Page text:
Millennials in particular have lived through a time where we’ve watched people succeed in an American Dream sensibility which we thought would guarantee happiness. We see these celebrities who have it all, they’ve got beauty, success and all kinds of resources. They’ve got what we think would’ve been the answer. And then we’re sort of heartbroken by the fact that in some cases, they’re not happy people.
– Emiliana Simon-Thomas
DC: Do you use weekly happiness practices in your own life? How has studying happiness affected your pursuit of happiness?
ES: Fundamentally, in one word. Thinking about all these ideas has impacted how I relate to myself and my spouse and my children. The kind of practices we do as a family, for example, is a gratitude practice. We go around the table and say one or two things that we’re grateful for today and maybe one thing that we could’ve done better. And part of that is gratitude, and part of that is about being vulnerable and open-hearted around the people that are there to support you.
Another thing I try to practice is mindfulness. If I feel myself becoming agitated or angry or frustrated about something, there’s a moment of recognition and an opportunity to take a deep breath and breathe out slowly and reassess. We know this affects the vagus nerve, which has a relaxing effect on the body. And then I try to decide how I want to behave instead of being reflexive and judgemental.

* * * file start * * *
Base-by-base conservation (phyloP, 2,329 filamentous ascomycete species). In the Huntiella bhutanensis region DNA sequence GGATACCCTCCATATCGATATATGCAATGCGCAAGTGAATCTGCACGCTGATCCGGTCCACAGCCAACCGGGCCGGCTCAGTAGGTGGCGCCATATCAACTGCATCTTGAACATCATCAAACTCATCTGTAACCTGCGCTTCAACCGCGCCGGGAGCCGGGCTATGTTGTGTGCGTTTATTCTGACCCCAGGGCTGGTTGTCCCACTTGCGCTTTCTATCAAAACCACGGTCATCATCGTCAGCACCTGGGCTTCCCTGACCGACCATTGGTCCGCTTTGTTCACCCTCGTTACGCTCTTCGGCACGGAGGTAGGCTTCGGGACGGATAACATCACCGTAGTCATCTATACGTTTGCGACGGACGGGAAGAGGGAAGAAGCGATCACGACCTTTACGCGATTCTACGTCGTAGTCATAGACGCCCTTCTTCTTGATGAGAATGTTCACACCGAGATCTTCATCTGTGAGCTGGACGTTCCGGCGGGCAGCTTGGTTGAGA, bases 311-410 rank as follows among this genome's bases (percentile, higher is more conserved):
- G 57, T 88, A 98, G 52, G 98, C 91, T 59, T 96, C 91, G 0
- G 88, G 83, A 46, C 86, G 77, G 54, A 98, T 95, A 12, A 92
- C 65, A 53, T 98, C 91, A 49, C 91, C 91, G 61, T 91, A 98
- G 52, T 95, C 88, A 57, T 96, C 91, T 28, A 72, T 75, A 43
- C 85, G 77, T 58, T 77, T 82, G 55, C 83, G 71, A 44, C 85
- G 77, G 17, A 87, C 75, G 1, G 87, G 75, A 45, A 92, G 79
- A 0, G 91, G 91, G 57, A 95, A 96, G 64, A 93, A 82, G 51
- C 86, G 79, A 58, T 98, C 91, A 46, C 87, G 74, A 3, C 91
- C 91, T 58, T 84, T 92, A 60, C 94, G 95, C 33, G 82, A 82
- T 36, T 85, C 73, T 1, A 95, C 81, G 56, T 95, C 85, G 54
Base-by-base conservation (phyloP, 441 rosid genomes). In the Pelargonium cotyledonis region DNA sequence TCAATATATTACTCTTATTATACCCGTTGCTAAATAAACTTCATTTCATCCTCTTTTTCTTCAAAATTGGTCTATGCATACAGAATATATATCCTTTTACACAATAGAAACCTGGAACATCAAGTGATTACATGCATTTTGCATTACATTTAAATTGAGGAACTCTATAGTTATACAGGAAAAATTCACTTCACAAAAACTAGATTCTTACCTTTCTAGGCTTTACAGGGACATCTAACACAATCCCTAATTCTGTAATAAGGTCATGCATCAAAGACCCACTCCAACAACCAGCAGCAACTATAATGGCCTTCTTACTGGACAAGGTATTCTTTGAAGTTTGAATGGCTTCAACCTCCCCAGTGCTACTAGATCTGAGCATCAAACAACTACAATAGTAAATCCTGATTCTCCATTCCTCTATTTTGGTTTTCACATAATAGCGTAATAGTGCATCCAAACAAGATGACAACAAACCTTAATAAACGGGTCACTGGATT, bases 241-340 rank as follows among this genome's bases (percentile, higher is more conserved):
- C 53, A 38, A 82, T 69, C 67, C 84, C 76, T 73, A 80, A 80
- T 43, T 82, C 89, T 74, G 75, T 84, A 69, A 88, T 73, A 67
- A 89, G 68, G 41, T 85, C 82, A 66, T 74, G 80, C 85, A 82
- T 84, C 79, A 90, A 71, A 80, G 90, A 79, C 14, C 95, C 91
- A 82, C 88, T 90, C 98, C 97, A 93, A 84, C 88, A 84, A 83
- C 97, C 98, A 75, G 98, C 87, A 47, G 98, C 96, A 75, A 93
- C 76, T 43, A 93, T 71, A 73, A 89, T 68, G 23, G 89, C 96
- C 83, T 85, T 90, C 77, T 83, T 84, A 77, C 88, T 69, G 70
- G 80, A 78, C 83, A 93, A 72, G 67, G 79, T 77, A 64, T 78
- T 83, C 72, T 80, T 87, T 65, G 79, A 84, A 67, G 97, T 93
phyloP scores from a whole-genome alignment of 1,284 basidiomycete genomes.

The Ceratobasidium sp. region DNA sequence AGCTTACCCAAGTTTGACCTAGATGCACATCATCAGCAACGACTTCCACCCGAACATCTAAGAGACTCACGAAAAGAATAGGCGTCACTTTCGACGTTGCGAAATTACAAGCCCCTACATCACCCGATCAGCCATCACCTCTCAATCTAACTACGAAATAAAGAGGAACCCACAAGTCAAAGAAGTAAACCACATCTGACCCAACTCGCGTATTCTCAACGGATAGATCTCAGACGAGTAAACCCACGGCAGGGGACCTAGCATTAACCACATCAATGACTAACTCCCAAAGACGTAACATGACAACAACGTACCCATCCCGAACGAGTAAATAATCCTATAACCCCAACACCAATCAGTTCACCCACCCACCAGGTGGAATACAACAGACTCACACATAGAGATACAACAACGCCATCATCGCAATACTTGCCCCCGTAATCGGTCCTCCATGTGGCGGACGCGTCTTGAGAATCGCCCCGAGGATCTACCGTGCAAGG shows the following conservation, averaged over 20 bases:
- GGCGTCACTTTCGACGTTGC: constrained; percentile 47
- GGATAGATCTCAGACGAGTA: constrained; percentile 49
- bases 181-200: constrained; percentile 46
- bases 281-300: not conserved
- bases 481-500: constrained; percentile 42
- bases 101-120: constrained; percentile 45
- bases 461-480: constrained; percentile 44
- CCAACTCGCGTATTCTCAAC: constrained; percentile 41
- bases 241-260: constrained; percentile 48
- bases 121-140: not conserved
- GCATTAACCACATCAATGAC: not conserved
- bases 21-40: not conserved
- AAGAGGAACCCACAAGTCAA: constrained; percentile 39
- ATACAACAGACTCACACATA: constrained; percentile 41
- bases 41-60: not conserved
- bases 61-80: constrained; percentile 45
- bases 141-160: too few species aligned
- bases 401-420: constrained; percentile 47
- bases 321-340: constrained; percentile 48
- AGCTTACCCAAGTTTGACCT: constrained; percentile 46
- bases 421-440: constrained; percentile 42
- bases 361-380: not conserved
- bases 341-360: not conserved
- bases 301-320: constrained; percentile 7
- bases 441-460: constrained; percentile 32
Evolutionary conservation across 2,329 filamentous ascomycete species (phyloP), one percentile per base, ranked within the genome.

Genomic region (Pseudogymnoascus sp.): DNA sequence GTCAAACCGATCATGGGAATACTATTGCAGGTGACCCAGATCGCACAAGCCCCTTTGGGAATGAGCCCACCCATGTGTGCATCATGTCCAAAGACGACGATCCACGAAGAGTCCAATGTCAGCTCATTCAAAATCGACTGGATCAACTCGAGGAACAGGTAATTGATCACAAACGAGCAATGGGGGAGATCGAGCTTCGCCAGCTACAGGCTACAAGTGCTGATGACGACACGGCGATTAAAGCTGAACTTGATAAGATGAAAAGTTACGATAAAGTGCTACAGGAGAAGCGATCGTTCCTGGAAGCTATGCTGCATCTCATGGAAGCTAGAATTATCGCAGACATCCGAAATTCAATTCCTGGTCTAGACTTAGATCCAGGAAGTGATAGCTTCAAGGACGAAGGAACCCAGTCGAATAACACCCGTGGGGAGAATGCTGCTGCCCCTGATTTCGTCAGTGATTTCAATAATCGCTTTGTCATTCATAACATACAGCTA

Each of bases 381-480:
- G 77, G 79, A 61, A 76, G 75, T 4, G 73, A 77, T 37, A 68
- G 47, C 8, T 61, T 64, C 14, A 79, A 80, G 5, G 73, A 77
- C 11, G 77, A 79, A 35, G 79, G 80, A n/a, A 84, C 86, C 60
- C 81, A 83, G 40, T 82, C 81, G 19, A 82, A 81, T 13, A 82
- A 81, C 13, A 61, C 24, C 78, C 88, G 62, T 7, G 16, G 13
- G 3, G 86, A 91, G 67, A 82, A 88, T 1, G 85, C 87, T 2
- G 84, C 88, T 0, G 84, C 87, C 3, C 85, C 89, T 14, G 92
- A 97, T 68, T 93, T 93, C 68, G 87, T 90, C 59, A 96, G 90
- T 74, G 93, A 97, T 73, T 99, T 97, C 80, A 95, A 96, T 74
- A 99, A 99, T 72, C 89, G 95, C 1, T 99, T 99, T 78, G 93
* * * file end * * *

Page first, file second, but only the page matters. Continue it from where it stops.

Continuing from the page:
DC: So what’s the course structure?
ES: Each week, you’ll have five or six sections of material, which will be made up of videos and readings and interactive problem sets. We’ll link people out to various quizzes, so when we study gratefulness, we’ll have students take tests measuring how grateful they are. We’ll also have a couple live video chats.
DC: Thousands and thousands of students are registered to take your class. Is that daunting?
ES: When we started this, our high goal was 50,000. We thought, if we can get 50,000 people to take the course, we can dump a container of Gatorade on our heads. But, in fact, we’ve been incredibly surprised and humbled by the snowballing interest in the course.
It’s very sobering, and I feel very responsible. Certainly, it’s nerve-wracking at some other level. Every funny mannerism I do that I never knew about until I had to watch myself on video will be out there. I’m really just hoping that what we say will really help people improve their own lives, and it’s an honor to be a part of that.